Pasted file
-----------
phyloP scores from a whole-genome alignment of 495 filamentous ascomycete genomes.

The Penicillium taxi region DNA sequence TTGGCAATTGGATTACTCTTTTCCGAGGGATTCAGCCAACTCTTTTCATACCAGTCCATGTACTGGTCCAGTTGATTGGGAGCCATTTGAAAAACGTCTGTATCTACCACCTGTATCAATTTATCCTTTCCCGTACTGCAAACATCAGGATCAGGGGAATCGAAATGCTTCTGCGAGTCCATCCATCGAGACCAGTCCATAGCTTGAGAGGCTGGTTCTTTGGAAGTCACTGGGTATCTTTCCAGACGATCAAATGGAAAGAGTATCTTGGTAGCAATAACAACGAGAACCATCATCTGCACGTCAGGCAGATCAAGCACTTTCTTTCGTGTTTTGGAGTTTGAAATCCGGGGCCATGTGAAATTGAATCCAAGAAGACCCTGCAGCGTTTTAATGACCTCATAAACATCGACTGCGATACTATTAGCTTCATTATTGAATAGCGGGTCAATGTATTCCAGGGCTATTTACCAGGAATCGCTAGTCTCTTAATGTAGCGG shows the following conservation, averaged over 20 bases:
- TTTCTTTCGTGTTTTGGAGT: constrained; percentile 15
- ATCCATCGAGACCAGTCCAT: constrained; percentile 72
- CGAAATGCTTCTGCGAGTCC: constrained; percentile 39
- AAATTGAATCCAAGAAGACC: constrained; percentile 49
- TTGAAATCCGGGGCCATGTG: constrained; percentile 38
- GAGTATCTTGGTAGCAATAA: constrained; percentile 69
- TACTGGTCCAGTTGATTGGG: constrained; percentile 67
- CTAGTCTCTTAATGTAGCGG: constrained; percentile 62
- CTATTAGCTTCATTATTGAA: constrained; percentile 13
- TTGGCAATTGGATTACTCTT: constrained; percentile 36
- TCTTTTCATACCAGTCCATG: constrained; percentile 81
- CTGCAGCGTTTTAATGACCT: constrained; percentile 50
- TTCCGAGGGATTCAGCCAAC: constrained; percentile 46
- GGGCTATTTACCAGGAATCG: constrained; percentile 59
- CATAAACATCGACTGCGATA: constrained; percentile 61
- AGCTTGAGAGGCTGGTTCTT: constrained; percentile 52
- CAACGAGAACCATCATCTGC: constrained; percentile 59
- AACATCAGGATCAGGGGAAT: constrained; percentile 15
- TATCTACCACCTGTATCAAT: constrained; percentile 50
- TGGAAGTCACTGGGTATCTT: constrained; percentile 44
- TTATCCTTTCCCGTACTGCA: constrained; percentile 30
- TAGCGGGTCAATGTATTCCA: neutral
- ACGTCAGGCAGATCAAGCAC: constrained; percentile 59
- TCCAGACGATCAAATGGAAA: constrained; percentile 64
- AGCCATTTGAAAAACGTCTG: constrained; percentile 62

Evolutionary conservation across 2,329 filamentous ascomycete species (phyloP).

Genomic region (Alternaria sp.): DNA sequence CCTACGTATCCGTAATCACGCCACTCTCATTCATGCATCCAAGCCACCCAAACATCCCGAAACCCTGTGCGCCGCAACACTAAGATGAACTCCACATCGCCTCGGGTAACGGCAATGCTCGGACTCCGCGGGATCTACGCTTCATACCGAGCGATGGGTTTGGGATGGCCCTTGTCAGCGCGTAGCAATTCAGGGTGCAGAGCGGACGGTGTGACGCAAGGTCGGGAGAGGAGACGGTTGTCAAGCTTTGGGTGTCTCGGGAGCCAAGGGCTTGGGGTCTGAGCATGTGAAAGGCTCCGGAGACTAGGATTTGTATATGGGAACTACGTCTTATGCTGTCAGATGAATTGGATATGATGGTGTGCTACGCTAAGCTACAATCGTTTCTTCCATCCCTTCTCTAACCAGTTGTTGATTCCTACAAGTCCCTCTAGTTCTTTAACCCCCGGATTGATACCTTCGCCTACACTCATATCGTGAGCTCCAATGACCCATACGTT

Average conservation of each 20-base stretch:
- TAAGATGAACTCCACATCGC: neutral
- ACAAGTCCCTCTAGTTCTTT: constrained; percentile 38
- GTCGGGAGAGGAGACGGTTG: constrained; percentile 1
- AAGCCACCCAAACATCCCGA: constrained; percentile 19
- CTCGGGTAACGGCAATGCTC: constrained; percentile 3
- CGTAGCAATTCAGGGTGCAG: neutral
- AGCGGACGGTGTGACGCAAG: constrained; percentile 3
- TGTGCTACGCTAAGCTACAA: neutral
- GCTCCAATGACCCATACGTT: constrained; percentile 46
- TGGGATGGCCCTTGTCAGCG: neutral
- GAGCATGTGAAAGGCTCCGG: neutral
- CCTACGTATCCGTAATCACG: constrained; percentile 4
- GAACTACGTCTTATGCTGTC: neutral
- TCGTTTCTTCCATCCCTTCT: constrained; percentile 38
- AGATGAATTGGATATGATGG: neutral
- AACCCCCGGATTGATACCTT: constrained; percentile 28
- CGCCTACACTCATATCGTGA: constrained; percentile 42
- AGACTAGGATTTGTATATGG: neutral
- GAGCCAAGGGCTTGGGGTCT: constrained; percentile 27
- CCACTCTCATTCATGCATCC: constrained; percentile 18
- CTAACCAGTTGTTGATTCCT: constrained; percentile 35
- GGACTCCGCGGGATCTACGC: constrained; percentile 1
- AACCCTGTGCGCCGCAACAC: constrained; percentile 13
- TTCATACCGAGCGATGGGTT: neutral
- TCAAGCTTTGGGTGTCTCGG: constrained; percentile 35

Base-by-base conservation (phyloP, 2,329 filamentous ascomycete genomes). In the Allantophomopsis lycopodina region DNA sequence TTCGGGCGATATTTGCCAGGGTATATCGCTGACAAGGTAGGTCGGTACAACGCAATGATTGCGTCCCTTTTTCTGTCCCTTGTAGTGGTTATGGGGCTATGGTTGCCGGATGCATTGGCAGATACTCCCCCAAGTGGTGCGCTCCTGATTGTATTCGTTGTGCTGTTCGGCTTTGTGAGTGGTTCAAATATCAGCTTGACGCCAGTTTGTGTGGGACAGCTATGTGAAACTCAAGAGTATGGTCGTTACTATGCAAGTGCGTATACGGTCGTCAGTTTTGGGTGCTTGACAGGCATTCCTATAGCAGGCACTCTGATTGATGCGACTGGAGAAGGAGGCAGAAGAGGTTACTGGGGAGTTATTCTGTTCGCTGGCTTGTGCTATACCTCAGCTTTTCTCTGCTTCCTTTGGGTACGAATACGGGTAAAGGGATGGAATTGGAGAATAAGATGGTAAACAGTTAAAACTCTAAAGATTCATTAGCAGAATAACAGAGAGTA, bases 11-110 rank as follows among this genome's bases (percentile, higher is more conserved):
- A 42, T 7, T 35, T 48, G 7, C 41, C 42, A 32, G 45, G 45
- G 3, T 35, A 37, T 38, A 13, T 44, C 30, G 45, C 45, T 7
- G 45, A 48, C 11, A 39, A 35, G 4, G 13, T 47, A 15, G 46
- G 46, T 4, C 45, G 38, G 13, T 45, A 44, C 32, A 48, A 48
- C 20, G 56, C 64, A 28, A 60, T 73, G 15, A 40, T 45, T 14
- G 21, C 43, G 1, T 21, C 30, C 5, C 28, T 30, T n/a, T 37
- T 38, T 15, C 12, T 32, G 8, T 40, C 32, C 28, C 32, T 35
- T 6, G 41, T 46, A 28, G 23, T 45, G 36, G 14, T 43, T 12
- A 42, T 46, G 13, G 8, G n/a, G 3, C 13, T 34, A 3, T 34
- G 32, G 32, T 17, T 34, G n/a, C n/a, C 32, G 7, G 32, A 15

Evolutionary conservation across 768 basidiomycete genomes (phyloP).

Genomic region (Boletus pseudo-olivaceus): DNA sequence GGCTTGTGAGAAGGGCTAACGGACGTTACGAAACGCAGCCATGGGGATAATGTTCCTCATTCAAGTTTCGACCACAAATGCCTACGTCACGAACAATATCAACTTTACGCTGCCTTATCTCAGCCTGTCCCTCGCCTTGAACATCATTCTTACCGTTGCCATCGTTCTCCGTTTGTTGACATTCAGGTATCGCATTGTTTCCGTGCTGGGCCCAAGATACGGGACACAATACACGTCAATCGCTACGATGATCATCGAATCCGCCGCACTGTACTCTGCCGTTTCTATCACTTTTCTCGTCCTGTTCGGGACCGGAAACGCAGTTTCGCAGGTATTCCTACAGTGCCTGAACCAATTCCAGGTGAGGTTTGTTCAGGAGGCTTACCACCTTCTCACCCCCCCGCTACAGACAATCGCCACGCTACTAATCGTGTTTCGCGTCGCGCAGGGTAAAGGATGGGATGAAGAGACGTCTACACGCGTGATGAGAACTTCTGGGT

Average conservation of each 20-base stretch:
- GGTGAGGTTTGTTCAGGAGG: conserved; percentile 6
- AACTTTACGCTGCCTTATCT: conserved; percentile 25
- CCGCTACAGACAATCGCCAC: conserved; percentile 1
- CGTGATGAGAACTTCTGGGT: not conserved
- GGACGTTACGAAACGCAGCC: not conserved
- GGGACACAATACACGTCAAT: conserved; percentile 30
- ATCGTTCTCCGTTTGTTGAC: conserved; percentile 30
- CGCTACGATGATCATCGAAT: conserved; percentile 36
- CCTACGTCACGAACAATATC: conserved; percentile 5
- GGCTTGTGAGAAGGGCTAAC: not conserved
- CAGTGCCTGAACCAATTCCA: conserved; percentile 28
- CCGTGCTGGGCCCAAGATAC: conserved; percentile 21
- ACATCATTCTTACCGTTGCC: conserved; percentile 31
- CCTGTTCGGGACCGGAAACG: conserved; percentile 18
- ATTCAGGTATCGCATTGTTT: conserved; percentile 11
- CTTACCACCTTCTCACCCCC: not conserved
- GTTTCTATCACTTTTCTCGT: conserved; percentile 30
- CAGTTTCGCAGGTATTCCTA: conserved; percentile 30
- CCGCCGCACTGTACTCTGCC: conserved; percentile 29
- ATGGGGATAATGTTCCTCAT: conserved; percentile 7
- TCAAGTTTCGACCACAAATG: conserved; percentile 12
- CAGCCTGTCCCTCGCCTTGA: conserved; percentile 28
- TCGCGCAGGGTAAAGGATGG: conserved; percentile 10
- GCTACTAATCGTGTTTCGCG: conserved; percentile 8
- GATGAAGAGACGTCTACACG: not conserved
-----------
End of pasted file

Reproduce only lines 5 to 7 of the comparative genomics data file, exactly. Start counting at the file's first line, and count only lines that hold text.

- CGAAATGCTTCTGCGAGTCC: constrained; percentile 39
- AAATTGAATCCAAGAAGACC: constrained; percentile 49
- TTGAAATCCGGGGCCATGTG: constrained; percentile 38